10 Things I Miss About Being an Architect

10 Things I Miss About Being an Architect

Architecture Commentary Opinion

Last year I wrote an article entitled, Architecture Versus Photography as a Profession: 5 Takeaways a Year After the Transition that summarized some of my initial observations between working as an architect and then a photographer.  Since then, several of my architect friends and former colleagues have told me that they felt the article leaned a bit towards photography as my preferred profession.  Well fair enough, at the time of writing it I was relatively new into the photography world and loving every minute of it (I still am by the way).

As (bad) luck would have it, I recently had the misfortune of dumping an entire drink on my computer, and the combination of that mishap along with an upcoming deadline had me working from my former firm’s office for a few days.  I have to admit, that nostalgia began to creep in and those couple of days did remind me of many aspects of the architecture profession that I do truly miss. 


In no particular order, here are my top 10:

Creating

This is not to say that we architectural photographers are not creators – but there’s something magical about making something out of nothing. Imagination and its endless possibilities. The trial-and-error, iterative design process. Pin-ups, design charrettes…the sussing out of ideas. I miss that.

The Comradery

Natalia Roberts’ recent article on community resonated with me. Photography, as we all know can be an isolating pursuit. I miss the banter between colleagues, office gossip, team lunches, happy hours – the good stuff.

A Regular Paycheck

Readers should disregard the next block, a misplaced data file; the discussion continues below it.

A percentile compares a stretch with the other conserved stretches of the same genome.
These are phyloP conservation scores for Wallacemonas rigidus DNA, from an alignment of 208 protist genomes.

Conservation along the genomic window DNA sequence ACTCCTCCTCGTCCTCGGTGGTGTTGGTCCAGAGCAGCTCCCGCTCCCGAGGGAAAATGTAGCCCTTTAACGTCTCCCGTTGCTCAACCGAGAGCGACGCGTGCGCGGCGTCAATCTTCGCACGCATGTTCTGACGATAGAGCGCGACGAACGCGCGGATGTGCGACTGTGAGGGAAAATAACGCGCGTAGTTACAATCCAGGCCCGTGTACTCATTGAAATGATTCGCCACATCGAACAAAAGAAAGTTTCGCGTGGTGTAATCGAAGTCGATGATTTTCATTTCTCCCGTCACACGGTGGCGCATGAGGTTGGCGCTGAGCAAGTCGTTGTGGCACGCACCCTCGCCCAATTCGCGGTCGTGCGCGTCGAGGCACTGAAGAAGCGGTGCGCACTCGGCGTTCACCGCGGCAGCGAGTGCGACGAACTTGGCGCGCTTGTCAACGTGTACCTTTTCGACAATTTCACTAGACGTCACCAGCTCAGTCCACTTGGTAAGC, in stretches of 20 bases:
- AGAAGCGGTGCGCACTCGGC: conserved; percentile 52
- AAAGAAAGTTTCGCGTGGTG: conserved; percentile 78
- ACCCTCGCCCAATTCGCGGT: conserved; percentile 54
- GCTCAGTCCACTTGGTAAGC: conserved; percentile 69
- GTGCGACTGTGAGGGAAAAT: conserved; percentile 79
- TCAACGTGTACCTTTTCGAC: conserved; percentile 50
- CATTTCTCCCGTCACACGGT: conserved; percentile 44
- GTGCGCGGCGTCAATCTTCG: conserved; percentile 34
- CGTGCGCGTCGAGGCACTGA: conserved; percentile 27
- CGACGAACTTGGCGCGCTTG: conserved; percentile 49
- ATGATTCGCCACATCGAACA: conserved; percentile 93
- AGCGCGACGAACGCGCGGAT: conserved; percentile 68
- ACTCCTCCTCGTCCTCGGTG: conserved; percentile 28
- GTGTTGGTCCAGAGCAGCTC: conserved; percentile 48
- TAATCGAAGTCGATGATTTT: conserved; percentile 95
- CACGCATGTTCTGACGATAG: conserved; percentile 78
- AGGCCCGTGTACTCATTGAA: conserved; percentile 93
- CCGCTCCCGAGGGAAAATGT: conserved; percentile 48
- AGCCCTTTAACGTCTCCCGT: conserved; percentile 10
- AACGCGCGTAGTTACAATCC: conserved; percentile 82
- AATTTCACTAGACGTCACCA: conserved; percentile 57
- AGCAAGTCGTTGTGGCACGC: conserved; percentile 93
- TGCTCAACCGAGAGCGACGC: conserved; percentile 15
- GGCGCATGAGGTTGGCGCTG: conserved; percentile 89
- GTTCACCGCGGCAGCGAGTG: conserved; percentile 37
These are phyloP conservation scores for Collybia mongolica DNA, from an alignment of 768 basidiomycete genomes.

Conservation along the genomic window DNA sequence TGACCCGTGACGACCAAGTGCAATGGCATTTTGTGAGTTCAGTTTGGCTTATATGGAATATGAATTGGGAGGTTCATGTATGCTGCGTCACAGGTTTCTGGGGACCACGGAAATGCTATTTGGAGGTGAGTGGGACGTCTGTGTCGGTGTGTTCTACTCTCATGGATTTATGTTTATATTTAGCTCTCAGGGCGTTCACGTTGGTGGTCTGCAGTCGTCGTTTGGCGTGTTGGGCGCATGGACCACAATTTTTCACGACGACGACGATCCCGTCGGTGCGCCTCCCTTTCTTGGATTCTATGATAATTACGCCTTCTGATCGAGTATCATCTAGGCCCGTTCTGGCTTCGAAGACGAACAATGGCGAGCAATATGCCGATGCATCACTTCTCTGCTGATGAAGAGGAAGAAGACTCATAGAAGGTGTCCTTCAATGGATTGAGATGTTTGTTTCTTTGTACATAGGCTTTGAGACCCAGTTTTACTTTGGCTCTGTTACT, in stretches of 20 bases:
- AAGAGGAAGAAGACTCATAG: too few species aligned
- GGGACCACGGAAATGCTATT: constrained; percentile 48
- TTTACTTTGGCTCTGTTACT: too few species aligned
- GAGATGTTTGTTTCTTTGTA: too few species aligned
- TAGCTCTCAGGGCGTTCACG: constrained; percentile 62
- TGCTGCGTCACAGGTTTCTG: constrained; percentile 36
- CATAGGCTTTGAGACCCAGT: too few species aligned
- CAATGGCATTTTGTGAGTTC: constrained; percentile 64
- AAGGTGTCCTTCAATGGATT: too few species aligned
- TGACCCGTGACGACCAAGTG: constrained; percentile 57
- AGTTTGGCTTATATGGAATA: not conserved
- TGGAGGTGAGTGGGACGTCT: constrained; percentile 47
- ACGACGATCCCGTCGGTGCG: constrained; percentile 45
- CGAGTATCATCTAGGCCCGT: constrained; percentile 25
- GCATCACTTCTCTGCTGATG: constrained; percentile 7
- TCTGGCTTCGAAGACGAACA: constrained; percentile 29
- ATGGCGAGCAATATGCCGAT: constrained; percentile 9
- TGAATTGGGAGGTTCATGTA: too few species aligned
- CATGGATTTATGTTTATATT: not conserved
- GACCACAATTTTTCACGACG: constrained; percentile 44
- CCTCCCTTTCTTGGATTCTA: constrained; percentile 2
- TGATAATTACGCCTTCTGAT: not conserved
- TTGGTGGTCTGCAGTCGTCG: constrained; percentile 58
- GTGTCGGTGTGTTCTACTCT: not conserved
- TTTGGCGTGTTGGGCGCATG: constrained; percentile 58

No explanation needed here.

Not Having to Do It All

HR. IT. Admin. A supportive team. Gotta do it all nowadays.

Respect

I suppose respect is earned over time and not always found with every client, but I definitely feel like being a professional architect demanded a certain amount of respect from the get-go that I often find lacking as a photographer.

Mentorship

I miss both ends of the mentorship spectrum. Having more experienced colleagues to look up to and learn from was huge for my growth. And then paying all that knowledge forward and being able to coach younger staff, helping to guide their career path was another hugely satisfying part of the job.

Collaboration

Collaboration has been hard to come by so far in my photography career. As someone who always felt more comfortable working in solitude, it does come as a bit of a surprise to me that there are times when I do miss teamwork and the unexpected outcomes it can produce.

Having a Reason to Dress Well

You know what I’m talking about. Comfort is king when you’re on-site for 12+ hours a day. And let’s not get started on what we’re wearing during those editing days.

Leaning on Colleagues for Support

Any successful office culture has different support networks already in place. When you’re out on your own, it’s entirely up to you to build those systems of support.

That Indescribable Feeling of Satisfaction of Getting Something Built

The payoff from years of hard work is priceless.


There are also a lot of things that I certainly do not miss about being an architect full time, but that’s a different post for another day.  A lot of the things I miss about working as an architect can definitely still be found in the photography world, it may just take a little more effort to seek them out.

For those of you who transitioned into a photographer from design (or any other office-based job really), what do you miss about your previous profession?  I’d love to hear about it in the comments below.

About Justin Szeremeta
I'm an architect turned photographer based in Shanghai with a penchant for tall buildings.
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